Is the Constitution Really Inimical to States Rights?
Years ago, when I first became involved in conservative and patriotic endeavors I can recall many patriotic folks stating that we needed to get our government "back to the Constitution." For a little over a decade, I honestly believed that myself, so I am not faulting those that also believed it, or still believe it. However, over the years, events have changed my thinking. For many years, when I first got into all the events that have helped to shape the direction I have gone in, I had a good friend, and sometimes mentor, Pastor Ennio Cugini, of the Clayville Church in North Scituate, Rhode Island, half a country and a whole culture away from where I am now. Pastor Cugini had a radio broadcast in Rhode Island called "The Victory Hour" which he used vigorously to expose the machinations of Communists and socialists, both in government and in the churches (yes, they were, and are, in the churches). He was also an avid reader of history. You have to be able to deal with what has gone on in this country for over two centuries.
I remember talking with him on the phone one time, way back in 1980. I was living in Indiana at the time. Pastor Cugini was telling me about a book he had just read, Patrick Henry -- Patriot and Statesman by Norine Dickson Campbell, published all the way back in 1969. It's a biography of Patrick Henry, and toward the end of the book, actually on page 322, she delves into Mr. Henry's views on the U.S. Constitution and why he was such an ardent foe of the ratification of that document in Virginia. Just that fact alone startled me because none of the history books I had ever read bothered to mention that. Nowadays I am not surprised, but then I was. In fact, the history books never mentioned much about Patrick Henry, himself, for that matter. About all they ever gave you was his "liberty or death" speech, and after that he was pretty much dropped from the historical narrative (if you can call it that). After hunting around and finding a copy of Miss Campbell's book, I can understand why. In a nutshell, even in 1787, Patrick Henry was politically incorrect!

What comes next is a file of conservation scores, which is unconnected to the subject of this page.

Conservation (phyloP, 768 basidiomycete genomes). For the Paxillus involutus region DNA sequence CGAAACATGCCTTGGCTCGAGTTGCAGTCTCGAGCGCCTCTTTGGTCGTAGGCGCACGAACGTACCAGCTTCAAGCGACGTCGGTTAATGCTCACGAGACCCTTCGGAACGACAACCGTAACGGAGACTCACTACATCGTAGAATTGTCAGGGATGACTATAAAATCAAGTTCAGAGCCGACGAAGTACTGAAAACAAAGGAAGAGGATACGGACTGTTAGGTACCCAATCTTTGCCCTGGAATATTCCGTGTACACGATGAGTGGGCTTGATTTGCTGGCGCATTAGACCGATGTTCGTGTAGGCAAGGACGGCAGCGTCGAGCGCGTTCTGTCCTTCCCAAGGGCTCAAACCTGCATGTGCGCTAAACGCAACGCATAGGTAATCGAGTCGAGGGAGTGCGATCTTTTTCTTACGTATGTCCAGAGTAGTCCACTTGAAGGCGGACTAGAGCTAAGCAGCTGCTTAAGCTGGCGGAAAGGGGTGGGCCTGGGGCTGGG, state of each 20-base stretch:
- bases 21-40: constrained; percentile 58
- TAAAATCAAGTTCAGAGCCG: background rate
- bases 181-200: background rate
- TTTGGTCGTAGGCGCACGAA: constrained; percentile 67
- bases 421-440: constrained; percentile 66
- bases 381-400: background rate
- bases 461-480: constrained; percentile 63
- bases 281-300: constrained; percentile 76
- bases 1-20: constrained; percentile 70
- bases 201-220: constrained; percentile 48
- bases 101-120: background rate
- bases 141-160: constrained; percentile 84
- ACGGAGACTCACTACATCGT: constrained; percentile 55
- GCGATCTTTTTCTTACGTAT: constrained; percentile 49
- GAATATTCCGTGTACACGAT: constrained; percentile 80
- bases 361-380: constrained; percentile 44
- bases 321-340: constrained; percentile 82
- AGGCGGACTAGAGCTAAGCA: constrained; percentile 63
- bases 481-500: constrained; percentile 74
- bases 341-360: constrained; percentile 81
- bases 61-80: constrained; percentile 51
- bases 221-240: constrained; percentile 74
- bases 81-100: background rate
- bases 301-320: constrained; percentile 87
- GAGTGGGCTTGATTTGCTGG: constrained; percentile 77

Pastor Cugini told me something I have never forgotten. He said that, while most political conservatives wish we could simply get back to following the Constitution, he had concluded that "the Constitution is the problem." Miss Campbell's book gives a lot of Henry's reasons for his opposition to it, as he put them forth in Virginia in his opposition to ratification. Henry was downright prescient in his predictions of what would happen to this country if the Constitution was ratified. One of his most prophetic statements was that the Union that was cobbled together by the Constitution would not last 100 years. He was right on -- it didn't. It didn't last ninety years.
Henry had a problem with the wording of the Preamble where it said "We the People" which he felt should have read "We the States" because it was states that eventually ratified the document. He also noted, correctly, that the delegates from the various states that assembled in Philadelphia in 1787 did not have instructions from their states to form a new government -- all they had been delegated to do was to amend the Articles of Confederation -- and so they way overstepped their bounds in what they ended up doing. Miss Campbell's book on Patrick Henry is excellent. If you can find a copy at a used book store or on Amazon.com, grab it up before someone else beats you to it.
A more recently published biography of Patrick Henry has been written by David J. Vaughan and is entitled Give Me Liberty. Mr. Vaughan echoes much of what Miss Campbell had earlier stated. He wrote: "Although the federal Convention that met in Philadelphia in May of 1787 was authorized only to revise the existing Articles of Confederation, the delegates devised an entirely new constitution that was subsequently sent to the states for ratification. Those who favored the new Constitution were named "Federalists' while their opponents were called "Anti-Federalists.' These labels were apt to be misleading, however. In fact, it would be more accurate to name the pro-Constitution faction as "nationalists' and the opposing group as the true "Federalists.' For it was Henry and those of similar sentiments who espoused the true sentiments of federalism -- a federation of independent and sovereign states..."
Vaughan also observed that the pro-Constitution group, led by James Madison, felt a stronger national government was needed. He said "The national government, they believed, needed the power to tax and to regulate commerce... The way to give energy to the national government was to give it power, but this required a change in its form. The Anti-Federalists (or Federal Republicans, as they often called themselves) were led by Henry, of course. In general the Republicans were united on the principle of confederation. In effect, Henry charged the Constitutional Convention with illegal proceedings. And he was right."
Robert Godwin is a graduate of Bob Jones University. He has taught Economics, American history and American government in Christian schools. He is also a retired Navy veteran and is very active in conservative causes in Oklahoma. You can e-mail him at email@example.com